4. 4. 4 Recent data shows that there have been around 30,000 MOPAC priority offences per month Progress against mayoral objectives Reducing neighbourhood crimes The Mayor’s aim is to drive down crime by at least 20 per cent in the key categories of burglary, criminal damage, theft of and from motor vehicles, violence with injury, robbery and theft from the person. (Police and Crime Plan 2013-16, page 33) Key points: • From November 2012 to October 2013, there were 369,000 MOPAC priority crimes (November 2011 to October 2012: 394,000). • In October 2013, there were 31,252 MOPAC priority crimes, the highest level since January 2013. LONDONASSEMBLY Police and Crime Committee 0 5 10 15 20 25 30 35 40 45 May… Nov… May… Nov… May… Nov… May… Nov… May… Nov… May… Nov… May… Nov… May… Nov… Number of recorded MOPAC priority offences per month (thousands) Actual number of offences for seven MOPAC priority crimes Actual trend based on number of offences from May 2008 to April 2012 Trend required to meet 20 per cent crime reduction target by 2016 Sources: London Datastore; Performance against this target will be measured from May 2012 (MOPAC Challenge meeting, 2 October 2012) 6.3 per cent The total fall in MOPAC priority crimes in the 12 months to October 2013 (compared to the previous 12 months). MOPAC has also set the Met a stretch target to reduce its seven priority offences by 20 per cent compared to 2011-12 levels. The number of offences would need to be 326,000 per year to meet this target. Source: London Datastore
  5. 5. 5 Recorded offences for robbery, theft of motor vehicles and criminal damage have all fallen by over ten per cent in the last 12 months LONDONASSEMBLY Police and Crime Committee Key points • Recorded offences for six of the seven MOPAC priority crimes have decreased in the 12 months to October 2013, compared to the 12 months to October 2012. • Theft from Person recorded offences increased by 4.7 per cent. • Robbery, Theft of Motor Vehicle and Criminal Damage all fell by over ten per cent. Source: London Datastore The change in the number of recorded MOPAC priority offences in the 12 months to October 2013, compared to the previous 12 months -5.6% -13.6% 4.7% -5.5% -10.7% -5.3% -11.5% Violence with Injury Robbery Theft from Person Burglary Theft of Motor Vehicle Theft from Motor Vehicle Criminal Damage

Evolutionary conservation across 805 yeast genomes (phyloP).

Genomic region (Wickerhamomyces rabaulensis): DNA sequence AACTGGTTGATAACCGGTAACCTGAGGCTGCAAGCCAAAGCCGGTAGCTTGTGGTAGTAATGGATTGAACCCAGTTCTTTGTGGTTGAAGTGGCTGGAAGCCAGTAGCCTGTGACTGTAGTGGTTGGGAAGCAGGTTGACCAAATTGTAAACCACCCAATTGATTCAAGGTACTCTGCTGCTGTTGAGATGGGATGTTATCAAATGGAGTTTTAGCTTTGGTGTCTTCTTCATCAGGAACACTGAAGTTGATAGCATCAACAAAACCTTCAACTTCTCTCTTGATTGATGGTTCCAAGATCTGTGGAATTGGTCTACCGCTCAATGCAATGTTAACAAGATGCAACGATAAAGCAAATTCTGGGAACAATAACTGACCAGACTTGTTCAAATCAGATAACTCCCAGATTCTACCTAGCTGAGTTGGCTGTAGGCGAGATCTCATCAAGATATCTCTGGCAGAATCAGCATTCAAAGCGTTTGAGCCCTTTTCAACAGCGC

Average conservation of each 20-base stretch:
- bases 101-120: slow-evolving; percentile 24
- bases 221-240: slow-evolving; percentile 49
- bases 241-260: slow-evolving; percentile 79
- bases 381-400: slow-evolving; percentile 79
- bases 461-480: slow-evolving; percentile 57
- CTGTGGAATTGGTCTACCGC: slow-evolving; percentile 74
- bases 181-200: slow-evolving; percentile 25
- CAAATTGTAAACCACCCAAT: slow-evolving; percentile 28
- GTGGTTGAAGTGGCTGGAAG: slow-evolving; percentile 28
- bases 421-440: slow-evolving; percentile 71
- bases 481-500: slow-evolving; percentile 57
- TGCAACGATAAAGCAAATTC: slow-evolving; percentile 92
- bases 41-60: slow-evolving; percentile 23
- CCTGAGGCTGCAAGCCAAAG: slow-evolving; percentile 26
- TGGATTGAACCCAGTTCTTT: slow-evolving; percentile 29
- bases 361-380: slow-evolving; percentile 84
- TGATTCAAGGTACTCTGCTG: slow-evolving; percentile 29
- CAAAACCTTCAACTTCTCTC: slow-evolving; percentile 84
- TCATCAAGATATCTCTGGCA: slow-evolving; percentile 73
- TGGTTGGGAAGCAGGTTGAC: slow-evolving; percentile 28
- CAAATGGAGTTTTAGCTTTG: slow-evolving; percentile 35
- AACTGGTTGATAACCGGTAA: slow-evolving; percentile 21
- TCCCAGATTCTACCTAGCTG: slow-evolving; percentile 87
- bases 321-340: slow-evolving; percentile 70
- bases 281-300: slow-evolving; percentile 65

6. 6. 6 Across London, Westminster has had the most offences per head in all crime categories Crimes by borough The Met publishes the number of offences by borough for eight different crime types. The following tables show the three boroughs with the most and least recorded offences across these crime types (based on the number of offences in each borough from April to September 2013, per 1,000 of population). LONDONASSEMBLY Police and Crime Committee Most offences per 1,000 of population Least offences per 1,000 of population Violence Against The Person Westminster Richmond Upon Thames Tower Hamlets Bexley Hackney Barnet Sexual Offences Westminster Richmond Upon Thames Southwark Kingston upon Thames Newham Havering Robbery Westminster Kingston upon Thames Lambeth Richmond Upon Thames Southwark Bexley Burglary Westminster Kingston upon Thames Camden Sutton Lambeth Bexley Most offences per 1,000 of population Least offences per 1,000 of population Theft & Handling Westminster Harrow Camden Bexley Kensington & Chelsea Sutton Fraud & Forgery Westminster Havering Newham Sutton Kensington & Chelsea Hackney Criminal Damage Westminster Harrow Tower Hamlets Redbridge Barking & Dagenham Kensington & Chelsea Drugs Westminster Sutton Tower Hamlets Barnet Hammersmith & Fulham Hillingdon 21 Average number offences each month in Westminster per 1,000 of population from April 2013 to September 2013 – the highest rate of all boroughs. Second highest was Camden (11 per 1,000), followed by Kensington & Chelsea and Islington (both 10 per 1,000). Sources: MPS Crime Figures (www.met.police.uk/crimefigures); GLA Intelligence Unit – 2011 Census data